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29 terms

View of Earth Mid-Term Study Guide

Mid Term Study Guide
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Plaines
large, flat areas which often have thick, fertile soils and grassy meadows.
Coastal plains
stretch along coastal areas and are often called lowlands.
Interior plains
are in the central part of a continent
Plateau
flat, raised areas of land made up of nearly horizontal rocks; their edges rise steeply from the area around them.
Mountains
tower above the surrounding land
Folded mountains
form when rock layers are squeezed from opposite sides, causing the rock layers to fold like a rug pushed up against the wall
Upwarped mountains
forces inside Earth push the crust up to form?
Fault-block mountains
form when tilted blocks of rock are separated by faults from the surrounding rock.
Volcanic mountains
layers of molten material pile up forming cone-shaped?
Grid system
imaginary grid created when lines of latitude and longitude intersect
Latitude
lines running parallel to the equator
Prime meridian
line of the global grid running from the North Pole to the South Pole through Greenwich, England; starting point for measuring degrees of east and west longitude
180* meridian
opposite the Prime Meridian; east and west longitude meet here
time
Earth is divided into 24 of these zones, each about fifteen degrees of longitude wide and exactly one hour different from the zones on either side of it.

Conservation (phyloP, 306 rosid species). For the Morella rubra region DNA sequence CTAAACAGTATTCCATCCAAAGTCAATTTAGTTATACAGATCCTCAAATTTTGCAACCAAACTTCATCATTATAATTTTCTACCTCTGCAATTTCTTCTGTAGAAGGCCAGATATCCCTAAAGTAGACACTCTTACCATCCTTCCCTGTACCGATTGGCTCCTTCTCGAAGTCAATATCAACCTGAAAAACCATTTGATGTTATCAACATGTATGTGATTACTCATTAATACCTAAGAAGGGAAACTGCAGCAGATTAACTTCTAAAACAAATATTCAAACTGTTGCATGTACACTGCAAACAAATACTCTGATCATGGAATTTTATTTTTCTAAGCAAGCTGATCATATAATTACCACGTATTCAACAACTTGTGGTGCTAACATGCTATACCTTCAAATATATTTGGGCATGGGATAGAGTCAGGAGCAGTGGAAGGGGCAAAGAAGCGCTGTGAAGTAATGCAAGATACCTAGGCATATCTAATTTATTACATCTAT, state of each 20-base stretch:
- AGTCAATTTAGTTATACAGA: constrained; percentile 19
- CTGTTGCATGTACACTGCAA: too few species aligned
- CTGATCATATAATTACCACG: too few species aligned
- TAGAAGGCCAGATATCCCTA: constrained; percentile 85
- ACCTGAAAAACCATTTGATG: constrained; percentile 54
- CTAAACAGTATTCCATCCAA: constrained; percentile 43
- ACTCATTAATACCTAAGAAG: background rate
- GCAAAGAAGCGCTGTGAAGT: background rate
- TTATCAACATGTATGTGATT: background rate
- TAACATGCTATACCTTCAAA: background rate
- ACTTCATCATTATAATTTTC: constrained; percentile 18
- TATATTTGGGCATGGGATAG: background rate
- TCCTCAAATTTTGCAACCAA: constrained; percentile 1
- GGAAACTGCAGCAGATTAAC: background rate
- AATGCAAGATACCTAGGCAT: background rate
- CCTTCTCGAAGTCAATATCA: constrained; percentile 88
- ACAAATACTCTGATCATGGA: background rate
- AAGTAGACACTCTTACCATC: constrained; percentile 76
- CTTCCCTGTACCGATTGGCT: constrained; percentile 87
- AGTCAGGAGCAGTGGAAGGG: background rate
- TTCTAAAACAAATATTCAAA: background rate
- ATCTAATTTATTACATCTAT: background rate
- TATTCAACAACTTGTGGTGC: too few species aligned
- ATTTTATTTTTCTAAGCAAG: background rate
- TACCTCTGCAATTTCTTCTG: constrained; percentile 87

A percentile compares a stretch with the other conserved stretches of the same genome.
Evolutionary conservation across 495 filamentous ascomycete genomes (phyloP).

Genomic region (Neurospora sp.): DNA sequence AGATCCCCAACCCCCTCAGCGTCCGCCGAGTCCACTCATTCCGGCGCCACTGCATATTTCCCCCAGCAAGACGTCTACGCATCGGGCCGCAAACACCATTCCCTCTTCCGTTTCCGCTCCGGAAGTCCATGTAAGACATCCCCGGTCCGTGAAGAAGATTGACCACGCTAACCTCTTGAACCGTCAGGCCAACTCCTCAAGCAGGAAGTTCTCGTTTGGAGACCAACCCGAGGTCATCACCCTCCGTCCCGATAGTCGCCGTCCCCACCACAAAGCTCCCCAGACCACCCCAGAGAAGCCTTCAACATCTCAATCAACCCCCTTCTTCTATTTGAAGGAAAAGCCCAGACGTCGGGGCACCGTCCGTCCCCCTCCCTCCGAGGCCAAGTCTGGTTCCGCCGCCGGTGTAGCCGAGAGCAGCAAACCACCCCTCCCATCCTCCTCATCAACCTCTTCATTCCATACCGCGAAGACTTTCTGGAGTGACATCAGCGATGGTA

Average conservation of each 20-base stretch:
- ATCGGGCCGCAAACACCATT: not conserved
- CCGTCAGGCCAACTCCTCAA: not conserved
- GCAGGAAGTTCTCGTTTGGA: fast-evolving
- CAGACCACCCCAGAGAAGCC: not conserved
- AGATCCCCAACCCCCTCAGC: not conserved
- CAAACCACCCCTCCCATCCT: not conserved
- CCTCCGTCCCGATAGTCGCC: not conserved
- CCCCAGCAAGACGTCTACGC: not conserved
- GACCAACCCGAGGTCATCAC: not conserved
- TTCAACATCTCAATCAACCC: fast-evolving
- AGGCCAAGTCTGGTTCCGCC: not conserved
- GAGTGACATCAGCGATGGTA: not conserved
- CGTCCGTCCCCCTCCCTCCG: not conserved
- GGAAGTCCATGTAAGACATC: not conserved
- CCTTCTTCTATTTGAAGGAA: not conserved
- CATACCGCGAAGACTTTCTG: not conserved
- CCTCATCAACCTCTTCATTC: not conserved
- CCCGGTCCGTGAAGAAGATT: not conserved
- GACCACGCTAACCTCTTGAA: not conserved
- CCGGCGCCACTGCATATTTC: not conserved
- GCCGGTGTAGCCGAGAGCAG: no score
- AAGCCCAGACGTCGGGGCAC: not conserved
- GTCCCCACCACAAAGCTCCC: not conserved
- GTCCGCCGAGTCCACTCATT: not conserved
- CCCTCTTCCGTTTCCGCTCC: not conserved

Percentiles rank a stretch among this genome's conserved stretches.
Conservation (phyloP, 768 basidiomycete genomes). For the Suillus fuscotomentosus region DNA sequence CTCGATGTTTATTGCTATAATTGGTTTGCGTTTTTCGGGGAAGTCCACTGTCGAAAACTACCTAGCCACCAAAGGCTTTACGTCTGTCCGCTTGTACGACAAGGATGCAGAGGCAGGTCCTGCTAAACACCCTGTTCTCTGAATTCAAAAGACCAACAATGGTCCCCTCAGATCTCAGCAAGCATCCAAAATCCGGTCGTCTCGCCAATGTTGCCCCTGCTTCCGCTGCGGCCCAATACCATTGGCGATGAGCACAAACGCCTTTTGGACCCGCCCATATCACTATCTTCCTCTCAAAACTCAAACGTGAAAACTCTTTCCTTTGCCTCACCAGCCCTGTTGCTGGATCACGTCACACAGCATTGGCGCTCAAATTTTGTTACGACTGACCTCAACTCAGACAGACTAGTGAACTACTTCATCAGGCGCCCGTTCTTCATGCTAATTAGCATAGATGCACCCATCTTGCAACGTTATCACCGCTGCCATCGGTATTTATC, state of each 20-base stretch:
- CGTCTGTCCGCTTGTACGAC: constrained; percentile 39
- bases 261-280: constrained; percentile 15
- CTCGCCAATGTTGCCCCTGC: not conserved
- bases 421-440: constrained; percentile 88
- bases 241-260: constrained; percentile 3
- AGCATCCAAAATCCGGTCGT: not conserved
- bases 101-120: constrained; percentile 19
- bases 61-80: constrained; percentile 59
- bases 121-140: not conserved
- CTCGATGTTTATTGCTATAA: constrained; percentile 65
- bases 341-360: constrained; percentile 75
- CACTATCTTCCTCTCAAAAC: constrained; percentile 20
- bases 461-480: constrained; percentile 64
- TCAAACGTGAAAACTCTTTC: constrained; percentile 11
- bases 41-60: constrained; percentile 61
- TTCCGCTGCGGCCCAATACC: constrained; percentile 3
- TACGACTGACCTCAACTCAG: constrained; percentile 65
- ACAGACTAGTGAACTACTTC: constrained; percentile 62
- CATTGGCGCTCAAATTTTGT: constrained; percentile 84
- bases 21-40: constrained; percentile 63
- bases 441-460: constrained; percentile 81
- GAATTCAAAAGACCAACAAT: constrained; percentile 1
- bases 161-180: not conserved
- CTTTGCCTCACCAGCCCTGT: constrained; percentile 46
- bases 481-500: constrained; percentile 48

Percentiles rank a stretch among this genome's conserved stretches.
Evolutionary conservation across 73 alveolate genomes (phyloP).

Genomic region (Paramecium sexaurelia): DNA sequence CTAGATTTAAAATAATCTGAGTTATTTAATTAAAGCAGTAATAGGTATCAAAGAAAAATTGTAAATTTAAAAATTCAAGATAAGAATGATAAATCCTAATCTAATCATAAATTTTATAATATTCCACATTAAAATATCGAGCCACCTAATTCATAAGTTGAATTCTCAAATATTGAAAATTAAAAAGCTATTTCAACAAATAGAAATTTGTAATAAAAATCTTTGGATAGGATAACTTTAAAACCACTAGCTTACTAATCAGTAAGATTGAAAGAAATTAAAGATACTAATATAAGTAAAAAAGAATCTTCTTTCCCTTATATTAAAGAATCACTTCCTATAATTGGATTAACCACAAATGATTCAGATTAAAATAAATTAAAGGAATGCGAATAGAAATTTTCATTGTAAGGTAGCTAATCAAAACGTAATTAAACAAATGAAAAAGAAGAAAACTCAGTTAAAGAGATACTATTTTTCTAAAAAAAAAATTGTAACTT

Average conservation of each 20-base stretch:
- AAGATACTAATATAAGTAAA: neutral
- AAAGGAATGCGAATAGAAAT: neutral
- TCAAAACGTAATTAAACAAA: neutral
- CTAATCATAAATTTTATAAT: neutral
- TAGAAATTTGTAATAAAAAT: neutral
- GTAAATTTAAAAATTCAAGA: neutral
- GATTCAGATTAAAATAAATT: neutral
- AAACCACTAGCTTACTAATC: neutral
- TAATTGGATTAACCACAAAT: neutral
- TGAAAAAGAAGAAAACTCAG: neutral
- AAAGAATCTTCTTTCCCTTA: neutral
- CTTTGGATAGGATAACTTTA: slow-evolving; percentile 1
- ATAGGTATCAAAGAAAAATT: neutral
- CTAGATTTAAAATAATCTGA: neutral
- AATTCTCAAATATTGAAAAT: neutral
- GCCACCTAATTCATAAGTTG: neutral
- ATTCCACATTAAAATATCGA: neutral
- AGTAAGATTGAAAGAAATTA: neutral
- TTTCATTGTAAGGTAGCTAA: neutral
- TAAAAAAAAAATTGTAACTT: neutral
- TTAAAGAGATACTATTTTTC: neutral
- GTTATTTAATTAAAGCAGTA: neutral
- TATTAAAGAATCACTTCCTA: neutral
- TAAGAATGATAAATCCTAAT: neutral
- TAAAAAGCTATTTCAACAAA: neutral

International Date Line
located at the 180* meridian and where the calendar dates begin and end at midnight.
Map projections
made when points and lines on the globe's surface are trnsferred onto paper; all projections distort the shapes of landmasses.
Mercator projection
used mainly on ships and project lines of longitude parallel to each other, resulting in area distortions but correct continent shapes
Robinson projection
keeps lines of latitude parallel and lines of longitude curved, resulting in less distortion near the poles.
Conic projection
made by projecting points and lines from a globe onto a cone and are useful for relatively small middle-latitude regions.
topographical map
models the changes in Earth's surface elevation
contour line
line on a map that connects points of equal elevation
index
contours are marked with their elevation
map scale
is the relationship between the distances on the map and the distances on Earth's surface.
Map legend
explains symbols used on a map
Map series
includes maps that have the same dimensions of latitude and longitude.
Geologic maps
show the arrangement of rocks at the Earth's surface; computers can generate three-dimensional views of Earth's surface features.
remote sensing
allows scientists to collect information about the Earth often using satellites.
landsat satellites
takes pictures of Earth's surface using different wavelengths of light.
global positioning system
also known as a GPS, it uses twenty-four satellites sending position and time signals to allow a person to calculate his or her exact position.